Six Nations Solidarity
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CTV.ca News Staff
Updated Sun. May. 21 2006 11:49 PM ET
[SISIS note: The following mainstream news article is provided for reference only, as an example of how mainstream media treats indigenous resistance to genocide. Mainstream media often presents biased and distorted information, lacking pertinent facts and/or context. Inclusion of this article on our site should not be considered an endorsement by SISIS.]
Aboriginal protestors have postponed plans to remove a road blockade in Caledonia, Ont., a Six Nations spokeswoman told The Canadian Press Sunday.
The protesters are angry over the development of land they claim was taken from them around the 1840s, and have occupied the construction site since Feb. 28.
They created the blockade on April 20, after police failed to raid the area of the occupation.
First Nations spokeswoman Janie Jamieson told CP that protesters intended to remove the blockade as a goodwill gesture to residents. But some non-native Caledonians started to block protesters from reaching their blockade.
"With the turn of the events that happened in regard to the actions of a few of the non-native residents in Caledonia, we're just wondering whether that will actually happen or not," she said.
"They're making it an issue of hate crimes and race, which we never ever did."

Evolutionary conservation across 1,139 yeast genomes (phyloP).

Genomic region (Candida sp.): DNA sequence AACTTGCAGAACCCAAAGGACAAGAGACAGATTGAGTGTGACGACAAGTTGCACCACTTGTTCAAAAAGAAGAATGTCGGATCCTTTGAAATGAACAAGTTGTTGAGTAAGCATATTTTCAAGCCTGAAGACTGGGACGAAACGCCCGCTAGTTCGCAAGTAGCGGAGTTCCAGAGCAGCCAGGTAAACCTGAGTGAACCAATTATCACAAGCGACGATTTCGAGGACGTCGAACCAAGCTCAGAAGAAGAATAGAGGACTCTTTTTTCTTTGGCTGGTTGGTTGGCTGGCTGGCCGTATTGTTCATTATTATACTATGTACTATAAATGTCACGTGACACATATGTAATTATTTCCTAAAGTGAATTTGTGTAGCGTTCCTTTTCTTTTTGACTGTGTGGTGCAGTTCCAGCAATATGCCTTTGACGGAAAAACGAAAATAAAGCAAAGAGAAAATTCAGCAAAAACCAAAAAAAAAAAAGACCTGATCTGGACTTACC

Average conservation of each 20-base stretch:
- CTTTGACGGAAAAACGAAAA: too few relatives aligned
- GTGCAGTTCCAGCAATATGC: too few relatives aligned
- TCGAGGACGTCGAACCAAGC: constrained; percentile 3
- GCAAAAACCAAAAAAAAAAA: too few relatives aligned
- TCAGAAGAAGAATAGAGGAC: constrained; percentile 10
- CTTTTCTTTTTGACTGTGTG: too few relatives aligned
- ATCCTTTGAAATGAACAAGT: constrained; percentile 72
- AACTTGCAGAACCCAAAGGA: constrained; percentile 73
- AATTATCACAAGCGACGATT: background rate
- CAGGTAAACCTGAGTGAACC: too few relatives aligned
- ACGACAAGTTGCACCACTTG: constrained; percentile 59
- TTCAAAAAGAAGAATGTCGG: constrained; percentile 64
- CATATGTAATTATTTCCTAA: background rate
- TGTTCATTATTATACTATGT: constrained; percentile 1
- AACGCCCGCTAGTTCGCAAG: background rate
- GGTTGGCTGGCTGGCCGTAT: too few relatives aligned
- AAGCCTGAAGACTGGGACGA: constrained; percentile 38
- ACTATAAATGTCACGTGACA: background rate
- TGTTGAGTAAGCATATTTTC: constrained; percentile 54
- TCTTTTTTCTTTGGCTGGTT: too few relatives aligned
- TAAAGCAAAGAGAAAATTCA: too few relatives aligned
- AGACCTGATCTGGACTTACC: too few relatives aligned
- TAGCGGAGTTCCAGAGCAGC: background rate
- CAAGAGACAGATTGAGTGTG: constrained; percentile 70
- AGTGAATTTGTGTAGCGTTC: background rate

However, Jamieson believed the second blockade didn't reflect the attitude of the entire town.
"That's where I went to high school," she said. "I grew up with a lot of non-natives from Caledonia and I've never seen any of my friends standing out there."
Protesters are working their way around the new blockade by building another road to the construction site.
Earlier this month, residents formed a group called the Caledonia Citizens' Alliance to express their concerns.
"We cannot underestimate the damage that is being done to the community from the current crisis,'' said alliance chair Don Bowman.
Last week, the Ontario government indefinitely banned construction at the site, despite the objections of developers.
"We're trying to find some ways to cool the situation down," David Ramsay, Ontario's minister responsible for aboriginal affairs, said after the announcement.
Michael Bruder, a lawyer for developer Henco Inustries, said the company was not consulted before the decision and was "outraged."
The disputed land was given to the Six Nations by the British government in 1784 in exchange for their allegiance.
In the 1830s, the group leased the land back to the government to allow the construction of a road, but the land was later sold instead.
Six Nations members say they did not agree to the sale and were never adequately compensated in the deal.
Former Ontario premier David Peterson and Six Nations Confederacy Chief Allen McNaughton have been in talks more more than two weeks to end the standoff.
With files from The Canadian Press